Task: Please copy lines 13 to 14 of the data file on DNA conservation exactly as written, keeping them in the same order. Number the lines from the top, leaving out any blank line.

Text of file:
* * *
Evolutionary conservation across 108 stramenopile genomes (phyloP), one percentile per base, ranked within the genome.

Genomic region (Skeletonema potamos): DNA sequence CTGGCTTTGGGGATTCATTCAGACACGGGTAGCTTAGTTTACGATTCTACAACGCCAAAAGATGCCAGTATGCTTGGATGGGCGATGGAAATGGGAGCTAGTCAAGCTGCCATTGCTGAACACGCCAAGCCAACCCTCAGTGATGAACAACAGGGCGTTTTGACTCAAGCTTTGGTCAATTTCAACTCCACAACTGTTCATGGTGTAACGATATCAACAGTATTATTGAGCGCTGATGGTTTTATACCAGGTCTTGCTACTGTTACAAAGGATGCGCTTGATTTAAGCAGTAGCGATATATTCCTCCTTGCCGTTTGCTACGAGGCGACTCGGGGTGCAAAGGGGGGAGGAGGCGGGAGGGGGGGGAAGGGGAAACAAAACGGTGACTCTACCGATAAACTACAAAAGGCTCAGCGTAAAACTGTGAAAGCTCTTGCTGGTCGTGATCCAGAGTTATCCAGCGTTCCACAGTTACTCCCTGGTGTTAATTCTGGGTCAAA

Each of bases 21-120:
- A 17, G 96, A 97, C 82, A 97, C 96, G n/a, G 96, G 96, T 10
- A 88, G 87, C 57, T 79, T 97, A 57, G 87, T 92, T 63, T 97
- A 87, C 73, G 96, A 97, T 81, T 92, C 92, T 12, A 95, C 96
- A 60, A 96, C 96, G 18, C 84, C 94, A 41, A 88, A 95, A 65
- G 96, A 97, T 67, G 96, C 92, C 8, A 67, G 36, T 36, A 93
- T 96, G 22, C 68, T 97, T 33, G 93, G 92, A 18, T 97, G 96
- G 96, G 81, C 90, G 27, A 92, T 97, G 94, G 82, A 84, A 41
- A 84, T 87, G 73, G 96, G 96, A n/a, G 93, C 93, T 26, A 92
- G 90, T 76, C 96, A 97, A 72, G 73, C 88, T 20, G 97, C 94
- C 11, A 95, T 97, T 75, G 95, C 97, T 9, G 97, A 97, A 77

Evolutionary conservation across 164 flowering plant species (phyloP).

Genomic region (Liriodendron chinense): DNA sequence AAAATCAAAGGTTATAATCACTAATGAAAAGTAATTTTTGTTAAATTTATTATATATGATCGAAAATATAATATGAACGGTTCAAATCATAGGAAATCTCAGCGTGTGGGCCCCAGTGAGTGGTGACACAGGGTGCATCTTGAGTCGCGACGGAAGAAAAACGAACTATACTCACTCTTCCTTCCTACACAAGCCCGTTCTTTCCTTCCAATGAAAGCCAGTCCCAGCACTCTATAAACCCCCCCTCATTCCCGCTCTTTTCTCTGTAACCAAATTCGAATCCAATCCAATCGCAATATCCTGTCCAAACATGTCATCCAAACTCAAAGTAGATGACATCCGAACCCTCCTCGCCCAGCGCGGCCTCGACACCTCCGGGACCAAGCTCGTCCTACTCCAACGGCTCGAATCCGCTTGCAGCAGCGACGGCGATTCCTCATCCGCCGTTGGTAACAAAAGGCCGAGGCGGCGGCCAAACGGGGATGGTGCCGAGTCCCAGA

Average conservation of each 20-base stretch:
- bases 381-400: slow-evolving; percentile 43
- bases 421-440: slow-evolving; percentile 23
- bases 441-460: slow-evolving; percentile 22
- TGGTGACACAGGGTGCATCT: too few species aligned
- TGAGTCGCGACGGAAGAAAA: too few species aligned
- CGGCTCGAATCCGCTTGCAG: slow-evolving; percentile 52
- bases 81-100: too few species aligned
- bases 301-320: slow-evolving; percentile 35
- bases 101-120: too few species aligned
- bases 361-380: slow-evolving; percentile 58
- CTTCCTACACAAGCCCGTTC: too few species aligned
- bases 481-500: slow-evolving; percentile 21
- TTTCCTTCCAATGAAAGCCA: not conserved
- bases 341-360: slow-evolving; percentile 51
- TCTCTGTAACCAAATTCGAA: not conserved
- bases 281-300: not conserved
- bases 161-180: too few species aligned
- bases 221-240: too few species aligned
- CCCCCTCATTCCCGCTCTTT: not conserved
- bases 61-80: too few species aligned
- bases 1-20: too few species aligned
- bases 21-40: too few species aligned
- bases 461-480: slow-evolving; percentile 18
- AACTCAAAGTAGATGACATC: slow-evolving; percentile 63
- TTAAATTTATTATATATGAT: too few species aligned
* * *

- C 11, A 95, T 97, T 75, G 95, C 97, T 9, G 97, A 97, A 77

Evolutionary conservation across 164 flowering plant species (phyloP).